Horse Sense: Proposed Rent control ordinance so 20th century
Hoboken is decades removed from the days of “On the Waterfront,” but the psychology and expectations dominant among some subsidy seeking residents suggests although the calendar shows it’s the 21st century, Hoboken’s rent control ordinance will retain its 20th century character.
Outside of removing the most heinous penalty to owners inheriting buildings where ticking time bombs lie dormant over decades with outdated regulations and city operations leave them at risk of huge rent liabilities, the proposed rent control ordinance does little more than add a wrinkle around the edges while removing that lone bomb.
Rent control ordinances borne of an economic era long gone by hardly warrant the support local officials give it in reactionary fear of hitting “the third rail.” The need to pander and be all things to all people has kept the current ordinance on the books far past the motives in its intended creation. Worse, it’s fostered an unfair burden on the people who should be given fair consideration as much as anyone – the small homeowners who pay the bulk of the freight in taxes for the whole town.
If the City wishes to be serious about this issue, the debate needs to go to the central point of its usefulness and application overall. Is there intellectual strength sufficient in government for that to occur? Well obviously not. The issue sat in subcommittee over months and months before emerging with hardly any change at all. Then where does the leadership need to come from to tackle the numerous discriminatory aspects of the proposed outdated ordinance?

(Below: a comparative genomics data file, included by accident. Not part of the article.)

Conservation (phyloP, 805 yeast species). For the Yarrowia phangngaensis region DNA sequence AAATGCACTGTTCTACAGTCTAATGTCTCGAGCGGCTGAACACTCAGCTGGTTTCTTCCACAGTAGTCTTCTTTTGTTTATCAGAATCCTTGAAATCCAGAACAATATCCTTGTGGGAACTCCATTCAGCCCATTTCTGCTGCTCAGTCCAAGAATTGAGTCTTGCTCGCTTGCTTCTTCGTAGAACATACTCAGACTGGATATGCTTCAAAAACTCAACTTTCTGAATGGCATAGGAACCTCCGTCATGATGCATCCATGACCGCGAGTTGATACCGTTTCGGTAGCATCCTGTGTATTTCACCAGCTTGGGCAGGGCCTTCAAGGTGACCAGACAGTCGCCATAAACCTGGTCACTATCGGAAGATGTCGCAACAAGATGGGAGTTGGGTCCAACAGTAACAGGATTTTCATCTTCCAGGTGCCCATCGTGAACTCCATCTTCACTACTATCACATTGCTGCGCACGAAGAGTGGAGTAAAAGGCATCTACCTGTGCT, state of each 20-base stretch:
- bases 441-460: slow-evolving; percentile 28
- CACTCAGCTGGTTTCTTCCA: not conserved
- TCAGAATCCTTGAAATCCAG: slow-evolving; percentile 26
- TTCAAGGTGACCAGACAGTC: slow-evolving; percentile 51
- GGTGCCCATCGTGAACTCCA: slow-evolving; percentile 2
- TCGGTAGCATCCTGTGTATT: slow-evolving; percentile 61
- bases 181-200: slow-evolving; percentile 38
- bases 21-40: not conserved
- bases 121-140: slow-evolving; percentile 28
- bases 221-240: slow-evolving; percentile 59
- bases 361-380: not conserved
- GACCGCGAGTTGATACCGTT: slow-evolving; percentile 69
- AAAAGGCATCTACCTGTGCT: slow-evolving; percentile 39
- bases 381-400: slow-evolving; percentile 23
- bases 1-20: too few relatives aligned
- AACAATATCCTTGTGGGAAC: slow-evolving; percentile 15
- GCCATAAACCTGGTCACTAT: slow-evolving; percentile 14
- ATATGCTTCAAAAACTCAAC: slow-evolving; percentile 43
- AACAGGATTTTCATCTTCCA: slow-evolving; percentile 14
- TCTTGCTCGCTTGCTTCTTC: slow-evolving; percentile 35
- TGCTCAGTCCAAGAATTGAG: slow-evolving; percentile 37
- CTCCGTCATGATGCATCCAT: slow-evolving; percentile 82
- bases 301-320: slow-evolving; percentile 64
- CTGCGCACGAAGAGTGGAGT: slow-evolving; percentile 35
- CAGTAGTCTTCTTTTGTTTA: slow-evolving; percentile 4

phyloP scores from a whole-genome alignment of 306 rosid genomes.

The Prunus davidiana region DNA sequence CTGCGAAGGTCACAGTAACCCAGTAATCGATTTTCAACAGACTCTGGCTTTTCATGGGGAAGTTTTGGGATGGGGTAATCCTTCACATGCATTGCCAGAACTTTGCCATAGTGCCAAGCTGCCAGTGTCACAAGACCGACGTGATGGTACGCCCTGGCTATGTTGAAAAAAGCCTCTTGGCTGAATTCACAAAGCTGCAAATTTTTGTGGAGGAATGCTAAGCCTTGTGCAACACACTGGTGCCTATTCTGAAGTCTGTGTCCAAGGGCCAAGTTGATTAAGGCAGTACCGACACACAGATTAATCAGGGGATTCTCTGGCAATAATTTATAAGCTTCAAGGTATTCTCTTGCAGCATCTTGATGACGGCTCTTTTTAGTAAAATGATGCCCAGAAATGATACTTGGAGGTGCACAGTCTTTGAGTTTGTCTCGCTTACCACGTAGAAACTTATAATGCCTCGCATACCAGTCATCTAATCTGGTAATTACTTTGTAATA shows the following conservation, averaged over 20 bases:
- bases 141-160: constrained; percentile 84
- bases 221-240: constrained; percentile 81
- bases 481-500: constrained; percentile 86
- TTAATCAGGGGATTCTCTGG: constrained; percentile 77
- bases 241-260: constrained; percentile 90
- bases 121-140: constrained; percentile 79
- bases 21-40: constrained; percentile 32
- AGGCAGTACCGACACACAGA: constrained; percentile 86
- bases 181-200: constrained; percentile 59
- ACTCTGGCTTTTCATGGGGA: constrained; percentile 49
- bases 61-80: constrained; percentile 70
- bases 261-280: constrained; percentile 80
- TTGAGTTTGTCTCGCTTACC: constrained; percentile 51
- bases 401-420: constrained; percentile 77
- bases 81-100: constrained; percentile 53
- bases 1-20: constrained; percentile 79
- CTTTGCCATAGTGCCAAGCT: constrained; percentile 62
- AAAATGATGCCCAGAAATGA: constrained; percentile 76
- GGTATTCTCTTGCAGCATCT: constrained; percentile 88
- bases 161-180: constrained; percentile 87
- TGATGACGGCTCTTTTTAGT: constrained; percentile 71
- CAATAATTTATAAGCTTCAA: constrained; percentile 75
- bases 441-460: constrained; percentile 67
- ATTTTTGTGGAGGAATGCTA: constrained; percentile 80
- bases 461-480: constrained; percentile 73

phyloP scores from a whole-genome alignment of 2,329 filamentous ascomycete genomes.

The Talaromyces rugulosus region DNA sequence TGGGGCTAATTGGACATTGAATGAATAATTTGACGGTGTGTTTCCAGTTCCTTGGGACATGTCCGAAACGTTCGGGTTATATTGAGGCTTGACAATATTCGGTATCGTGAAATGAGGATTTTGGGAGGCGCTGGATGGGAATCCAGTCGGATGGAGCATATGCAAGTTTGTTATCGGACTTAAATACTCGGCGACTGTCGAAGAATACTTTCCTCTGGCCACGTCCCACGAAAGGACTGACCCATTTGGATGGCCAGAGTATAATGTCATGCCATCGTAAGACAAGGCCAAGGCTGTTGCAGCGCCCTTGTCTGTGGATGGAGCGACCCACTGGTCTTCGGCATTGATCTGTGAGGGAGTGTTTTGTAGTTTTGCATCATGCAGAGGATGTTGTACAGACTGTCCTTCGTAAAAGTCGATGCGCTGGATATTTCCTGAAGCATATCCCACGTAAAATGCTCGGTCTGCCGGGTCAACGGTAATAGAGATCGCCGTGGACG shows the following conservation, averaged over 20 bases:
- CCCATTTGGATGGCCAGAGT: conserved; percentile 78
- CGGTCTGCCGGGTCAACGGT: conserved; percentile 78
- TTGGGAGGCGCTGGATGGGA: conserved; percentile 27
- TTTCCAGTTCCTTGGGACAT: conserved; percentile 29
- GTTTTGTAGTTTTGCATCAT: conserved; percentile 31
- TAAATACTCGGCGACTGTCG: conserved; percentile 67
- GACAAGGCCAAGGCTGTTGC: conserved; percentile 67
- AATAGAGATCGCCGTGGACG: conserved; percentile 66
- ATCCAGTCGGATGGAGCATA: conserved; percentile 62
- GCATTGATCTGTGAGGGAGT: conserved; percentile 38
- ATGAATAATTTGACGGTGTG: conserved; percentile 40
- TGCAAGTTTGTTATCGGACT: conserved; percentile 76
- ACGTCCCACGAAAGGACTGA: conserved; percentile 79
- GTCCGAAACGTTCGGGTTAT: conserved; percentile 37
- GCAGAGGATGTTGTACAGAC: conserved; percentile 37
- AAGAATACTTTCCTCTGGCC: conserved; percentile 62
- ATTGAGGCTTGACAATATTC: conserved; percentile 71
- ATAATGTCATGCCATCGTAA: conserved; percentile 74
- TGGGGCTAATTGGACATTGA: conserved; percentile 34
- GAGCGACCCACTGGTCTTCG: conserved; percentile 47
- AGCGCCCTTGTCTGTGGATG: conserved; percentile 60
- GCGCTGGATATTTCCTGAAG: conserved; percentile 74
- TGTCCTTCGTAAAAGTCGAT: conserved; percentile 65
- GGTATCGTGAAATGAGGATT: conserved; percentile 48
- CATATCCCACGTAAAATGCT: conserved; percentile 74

Like much of the impetus to update ideas long overdue, answers clearly need to come from the Zimmer Administration. Notwithstanding the heavy burden of political capital needed to further correct problems in the ordinance, there’s no other officials remotely willing to fully engage this issue. The City Council is now overtaken by the political pandering class in the form of Beth Mason, a group happy to ignore the rights of taxpayers who seek a modicum of efficiency in city government.
MSV requested a position statement on the Administration’s willingness to sign off on the existing proposal on the rent control ordinance and was told the mayor would be addressing the matter this week. The mayor should consider further action tackling deeper the inherent problems in an ordinance several decades old and apply the same consistency for all of Hoboken as it’s philosophically positioned with the reval.
Failure to do so means the continued tinkering at the edges will retain the vast discriminatory impact to residents who bear the brunt of a burden unfairly because they lack the political clout of big developers who typically escape the onerous rent control provisions. The winners in the proposed ordinance are new residents who by luck score a good deal because they were looking for new digs in the mile square. Why create another entrenched favored class?
It’s time for Hoboken to stop pretending its decades old rent control laws are helping existing residents here. It stopped doing that a long time ago but for a select group who retain the eternal benefit in their existing tenant agreement. Outside of those who merit such protection, it’s mostly aiding people who luck into it by chance who move into Hoboken while placing an undue burden on the small owners who are not politically connected. If the mayor tackles the issue, it has a chance to be at least slightly better than mediocre. If not, it’s just more of the same with one less onerous bomb removed.
Regardless, the buck stops at the mayor’s office. It’s long past time that one group of owners no longer be forced to carry the weight of social engineering by local government. Fairness as in the reval itself requires at a minimum simply that.